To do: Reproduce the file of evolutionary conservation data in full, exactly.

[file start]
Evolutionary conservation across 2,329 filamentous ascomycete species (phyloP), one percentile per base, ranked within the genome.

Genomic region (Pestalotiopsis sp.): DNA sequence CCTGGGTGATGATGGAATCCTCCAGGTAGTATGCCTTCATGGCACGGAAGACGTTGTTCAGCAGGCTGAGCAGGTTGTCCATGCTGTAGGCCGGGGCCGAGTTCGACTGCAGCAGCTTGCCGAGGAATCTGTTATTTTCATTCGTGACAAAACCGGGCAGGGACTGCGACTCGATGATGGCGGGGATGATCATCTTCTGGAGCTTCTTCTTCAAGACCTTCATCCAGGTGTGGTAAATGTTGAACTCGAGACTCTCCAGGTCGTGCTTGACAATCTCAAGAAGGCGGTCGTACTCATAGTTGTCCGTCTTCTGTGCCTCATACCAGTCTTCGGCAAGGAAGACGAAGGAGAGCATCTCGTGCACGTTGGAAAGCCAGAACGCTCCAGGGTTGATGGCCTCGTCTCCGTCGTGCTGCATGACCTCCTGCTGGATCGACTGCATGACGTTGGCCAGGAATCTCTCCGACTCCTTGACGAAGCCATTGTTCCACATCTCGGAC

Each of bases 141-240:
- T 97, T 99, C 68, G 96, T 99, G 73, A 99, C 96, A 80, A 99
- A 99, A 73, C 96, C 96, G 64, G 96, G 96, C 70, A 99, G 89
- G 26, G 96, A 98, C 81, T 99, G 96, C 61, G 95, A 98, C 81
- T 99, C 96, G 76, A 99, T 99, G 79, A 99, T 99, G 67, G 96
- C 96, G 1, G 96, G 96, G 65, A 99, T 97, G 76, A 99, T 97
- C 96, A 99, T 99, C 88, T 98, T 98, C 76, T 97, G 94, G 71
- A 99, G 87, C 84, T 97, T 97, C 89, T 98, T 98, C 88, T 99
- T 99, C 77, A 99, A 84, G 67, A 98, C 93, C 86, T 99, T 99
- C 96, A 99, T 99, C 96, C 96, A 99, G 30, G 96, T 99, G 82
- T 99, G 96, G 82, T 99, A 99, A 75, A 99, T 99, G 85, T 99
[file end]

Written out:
Evolutionary conservation across 2,329 filamentous ascomycete species (phyloP), one percentile per base, ranked within the genome.

Genomic region (Pestalotiopsis sp.): DNA sequence CCTGGGTGATGATGGAATCCTCCAGGTAGTATGCCTTCATGGCACGGAAGACGTTGTTCAGCAGGCTGAGCAGGTTGTCCATGCTGTAGGCCGGGGCCGAGTTCGACTGCAGCAGCTTGCCGAGGAATCTGTTATTTTCATTCGTGACAAAACCGGGCAGGGACTGCGACTCGATGATGGCGGGGATGATCATCTTCTGGAGCTTCTTCTTCAAGACCTTCATCCAGGTGTGGTAAATGTTGAACTCGAGACTCTCCAGGTCGTGCTTGACAATCTCAAGAAGGCGGTCGTACTCATAGTTGTCCGTCTTCTGTGCCTCATACCAGTCTTCGGCAAGGAAGACGAAGGAGAGCATCTCGTGCACGTTGGAAAGCCAGAACGCTCCAGGGTTGATGGCCTCGTCTCCGTCGTGCTGCATGACCTCCTGCTGGATCGACTGCATGACGTTGGCCAGGAATCTCTCCGACTCCTTGACGAAGCCATTGTTCCACATCTCGGAC

Each of bases 141-240:
- T 97, T 99, C 68, G 96, T 99, G 73, A 99, C 96, A 80, A 99
- A 99, A 73, C 96, C 96, G 64, G 96, G 96, C 70, A 99, G 89
- G 26, G 96, A 98, C 81, T 99, G 96, C 61, G 95, A 98, C 81
- T 99, C 96, G 76, A 99, T 99, G 79, A 99, T 99, G 67, G 96
- C 96, G 1, G 96, G 96, G 65, A 99, T 97, G 76, A 99, T 97
- C 96, A 99, T 99, C 88, T 98, T 98, C 76, T 97, G 94, G 71
- A 99, G 87, C 84, T 97, T 97, C 89, T 98, T 98, C 88, T 99
- T 99, C 77, A 99, A 84, G 67, A 98, C 93, C 86, T 99, T 99
- C 96, A 99, T 99, C 96, C 96, A 99, G 30, G 96, T 99, G 82
- T 99, G 96, G 82, T 99, A 99, A 75, A 99, T 99, G 85, T 99